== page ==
Whether rich or poor, a country could also choose to adopt direct policies. Some possibilities, as promoted by many ecological economists, are:

  • Ending subsidies after a couple’s second child;
  • Offering payments for sterilization;
  • Imposing tax penalties for large families; and
  • Setting quotas for child-bearing.

These measures however raise the question of whether a society has the right to legislate how many children its members can have. On this issue, two questions are often confused: (1) the legitimacy of restrictions on individual procreative freedom itself, and (2) the legitimacy of the political process deciding them. If it is an inalienable right to have as many children as one wants, then quotas and other constraining policies would be out of bounds. Treating procreation in this way fits well with the laissez-faire, individualist philosophy of our time. The opposing view holds that reproductive freedom has limits, that at some population level, the interests of society are harmed, and restrictions that support the common good are acceptable and even desirable. Population size, moreover, is one of many issues affecting living beings without a vote, namely other animals and future humans. Concrete proposals have included the right to one child, with permits being transferable (for free or for a price) to someone else.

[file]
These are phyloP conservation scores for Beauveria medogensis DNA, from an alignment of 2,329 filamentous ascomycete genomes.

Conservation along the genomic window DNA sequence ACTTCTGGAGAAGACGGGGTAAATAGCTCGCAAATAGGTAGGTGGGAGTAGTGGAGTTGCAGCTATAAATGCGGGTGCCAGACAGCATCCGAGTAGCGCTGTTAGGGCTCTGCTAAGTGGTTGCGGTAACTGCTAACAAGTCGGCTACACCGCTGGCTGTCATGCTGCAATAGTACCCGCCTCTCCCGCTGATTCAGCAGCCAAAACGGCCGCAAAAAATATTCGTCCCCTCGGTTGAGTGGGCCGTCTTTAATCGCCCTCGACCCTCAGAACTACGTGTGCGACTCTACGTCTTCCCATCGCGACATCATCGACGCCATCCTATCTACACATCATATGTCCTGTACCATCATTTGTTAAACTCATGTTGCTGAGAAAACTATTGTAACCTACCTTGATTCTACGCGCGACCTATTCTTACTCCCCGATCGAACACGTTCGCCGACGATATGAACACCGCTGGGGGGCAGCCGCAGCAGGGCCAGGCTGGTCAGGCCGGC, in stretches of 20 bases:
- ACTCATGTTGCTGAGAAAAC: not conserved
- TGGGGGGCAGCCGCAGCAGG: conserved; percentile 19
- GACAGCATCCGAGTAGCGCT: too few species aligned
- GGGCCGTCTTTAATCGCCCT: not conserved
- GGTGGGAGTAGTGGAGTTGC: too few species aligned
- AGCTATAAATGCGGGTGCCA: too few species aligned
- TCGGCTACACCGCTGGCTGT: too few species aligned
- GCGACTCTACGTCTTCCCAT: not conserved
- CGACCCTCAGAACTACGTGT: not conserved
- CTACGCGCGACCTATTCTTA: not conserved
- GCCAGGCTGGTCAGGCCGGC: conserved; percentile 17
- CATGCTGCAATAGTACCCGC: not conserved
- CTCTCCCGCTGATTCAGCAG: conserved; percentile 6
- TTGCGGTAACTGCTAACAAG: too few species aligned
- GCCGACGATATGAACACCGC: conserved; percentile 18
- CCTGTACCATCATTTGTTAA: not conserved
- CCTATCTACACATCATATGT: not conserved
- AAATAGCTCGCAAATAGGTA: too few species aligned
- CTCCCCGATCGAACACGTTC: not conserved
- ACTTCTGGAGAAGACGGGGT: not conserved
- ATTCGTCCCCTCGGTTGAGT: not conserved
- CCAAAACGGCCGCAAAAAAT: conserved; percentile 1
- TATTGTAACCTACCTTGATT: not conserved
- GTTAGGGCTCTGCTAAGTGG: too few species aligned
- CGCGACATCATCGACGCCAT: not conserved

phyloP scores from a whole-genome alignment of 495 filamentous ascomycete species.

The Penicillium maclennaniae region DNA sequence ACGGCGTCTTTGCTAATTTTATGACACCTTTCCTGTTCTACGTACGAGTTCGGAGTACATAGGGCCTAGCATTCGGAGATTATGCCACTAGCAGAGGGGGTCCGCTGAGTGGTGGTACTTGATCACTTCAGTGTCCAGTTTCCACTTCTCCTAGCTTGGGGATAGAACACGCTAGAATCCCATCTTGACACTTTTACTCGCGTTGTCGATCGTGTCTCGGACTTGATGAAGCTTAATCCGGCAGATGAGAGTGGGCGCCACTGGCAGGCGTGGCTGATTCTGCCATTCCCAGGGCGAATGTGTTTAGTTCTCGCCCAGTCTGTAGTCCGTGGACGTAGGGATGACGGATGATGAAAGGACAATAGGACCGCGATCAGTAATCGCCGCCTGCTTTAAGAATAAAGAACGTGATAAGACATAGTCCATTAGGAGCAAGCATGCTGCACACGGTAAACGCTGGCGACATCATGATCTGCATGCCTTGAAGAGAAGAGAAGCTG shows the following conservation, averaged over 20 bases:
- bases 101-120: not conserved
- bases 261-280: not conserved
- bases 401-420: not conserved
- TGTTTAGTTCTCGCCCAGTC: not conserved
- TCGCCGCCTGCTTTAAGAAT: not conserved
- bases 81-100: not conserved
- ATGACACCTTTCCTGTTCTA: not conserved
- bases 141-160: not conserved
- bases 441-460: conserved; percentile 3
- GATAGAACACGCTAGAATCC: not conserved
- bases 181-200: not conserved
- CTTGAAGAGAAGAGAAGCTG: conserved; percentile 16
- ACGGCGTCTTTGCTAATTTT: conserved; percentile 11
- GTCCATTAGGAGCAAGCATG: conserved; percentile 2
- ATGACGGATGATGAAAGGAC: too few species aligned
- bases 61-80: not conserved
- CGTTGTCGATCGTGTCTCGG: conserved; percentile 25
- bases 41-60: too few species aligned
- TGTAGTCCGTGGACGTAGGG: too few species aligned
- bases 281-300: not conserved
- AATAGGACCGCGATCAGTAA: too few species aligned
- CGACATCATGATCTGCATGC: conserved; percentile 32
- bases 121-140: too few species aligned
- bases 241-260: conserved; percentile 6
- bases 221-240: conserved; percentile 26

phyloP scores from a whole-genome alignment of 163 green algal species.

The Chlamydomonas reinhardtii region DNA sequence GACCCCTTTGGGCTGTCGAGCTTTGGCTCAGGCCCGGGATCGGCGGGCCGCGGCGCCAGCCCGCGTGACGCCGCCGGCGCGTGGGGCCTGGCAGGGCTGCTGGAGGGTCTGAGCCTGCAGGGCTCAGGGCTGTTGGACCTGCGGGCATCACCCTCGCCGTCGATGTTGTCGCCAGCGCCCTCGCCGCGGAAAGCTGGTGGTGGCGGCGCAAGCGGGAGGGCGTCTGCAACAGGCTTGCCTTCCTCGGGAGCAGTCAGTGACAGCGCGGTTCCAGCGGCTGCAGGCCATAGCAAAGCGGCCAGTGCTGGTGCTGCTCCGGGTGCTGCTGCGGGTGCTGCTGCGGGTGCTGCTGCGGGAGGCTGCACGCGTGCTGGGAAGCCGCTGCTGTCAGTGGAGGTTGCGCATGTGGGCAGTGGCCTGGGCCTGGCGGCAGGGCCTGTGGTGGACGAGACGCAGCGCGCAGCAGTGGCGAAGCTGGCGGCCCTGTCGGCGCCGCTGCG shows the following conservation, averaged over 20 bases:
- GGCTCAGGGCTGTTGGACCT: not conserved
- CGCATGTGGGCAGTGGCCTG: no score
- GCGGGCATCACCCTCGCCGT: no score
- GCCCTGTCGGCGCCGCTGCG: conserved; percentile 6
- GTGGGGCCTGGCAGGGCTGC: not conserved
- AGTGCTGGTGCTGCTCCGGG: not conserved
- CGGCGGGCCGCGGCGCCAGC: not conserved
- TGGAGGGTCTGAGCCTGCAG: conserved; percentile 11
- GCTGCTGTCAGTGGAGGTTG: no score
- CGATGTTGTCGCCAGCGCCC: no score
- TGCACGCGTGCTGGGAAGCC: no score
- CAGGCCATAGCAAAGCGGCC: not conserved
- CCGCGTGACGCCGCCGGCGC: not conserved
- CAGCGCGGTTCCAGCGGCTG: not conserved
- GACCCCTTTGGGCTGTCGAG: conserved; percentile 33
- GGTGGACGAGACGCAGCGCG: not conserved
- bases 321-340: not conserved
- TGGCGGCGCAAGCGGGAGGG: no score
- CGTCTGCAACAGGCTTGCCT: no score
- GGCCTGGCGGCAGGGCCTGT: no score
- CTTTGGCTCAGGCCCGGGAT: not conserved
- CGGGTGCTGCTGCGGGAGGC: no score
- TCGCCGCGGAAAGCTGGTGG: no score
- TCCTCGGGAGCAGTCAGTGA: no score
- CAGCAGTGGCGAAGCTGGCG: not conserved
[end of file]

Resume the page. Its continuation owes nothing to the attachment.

Such direct policies can be decided democratically or autocratically, and it is the latter that leads many to think immediately of “compulsion” or “coercion” when imagining them. However, every law, by definition, coerces us, so let us just agree to use a democratic process and reject the option of an authoritarian eco-regime. The question then becomes: is it legitimate for a majority — say, 51 or 60 or 66% of the voters — to restrict everybody’s procreative activity? A majority cannot, after all, legitimately legislate the incarceration or death of all red-heads.  But red-heads don’t pose the same problems that overpopulation does.

There is truth in the statement, attributed to David Attenborough, that one cannot conceive of an ecological problem that wouldn’t be easier to solve with fewer people. For example, in poorer countries, hunger and environmental degradation could immediately be mitigated if there were less demand for resources. The issue is to figure out first how many fewer people we’re aiming for, and second how to make a transition that is democratic, compassionate, and fair.

For more details on this topic, see the full paper, which raises more questions and offers many references for further reading.

Alcott, Blake, 2012, “Population matters in ecological economics,” Ecological Economics 80: 109-120. (accessible at www.blakealcott.org > Publications)

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3 replies
  1. Tim Gieseke
    Tim Gieseke says:

    D. Attenborough’s statement must be assuming that all peoples and cultures consume and pollute at the same rate.

    In that similar vein, we could look at consumptive entities in general. This was recently described to me from a biological perspective of Corporatis profitis and Homo sapiens and the common niche they both occupy. If Hs has the difficult-defined goal of “happiness” and Cp has the laser-focus goal of “profit” and each living entity occupies the same niche, then according to Gause’s Principle of Competitive Exclusion, one entity will be driven out the niche and become extinct or must adapt to a slightly different niche.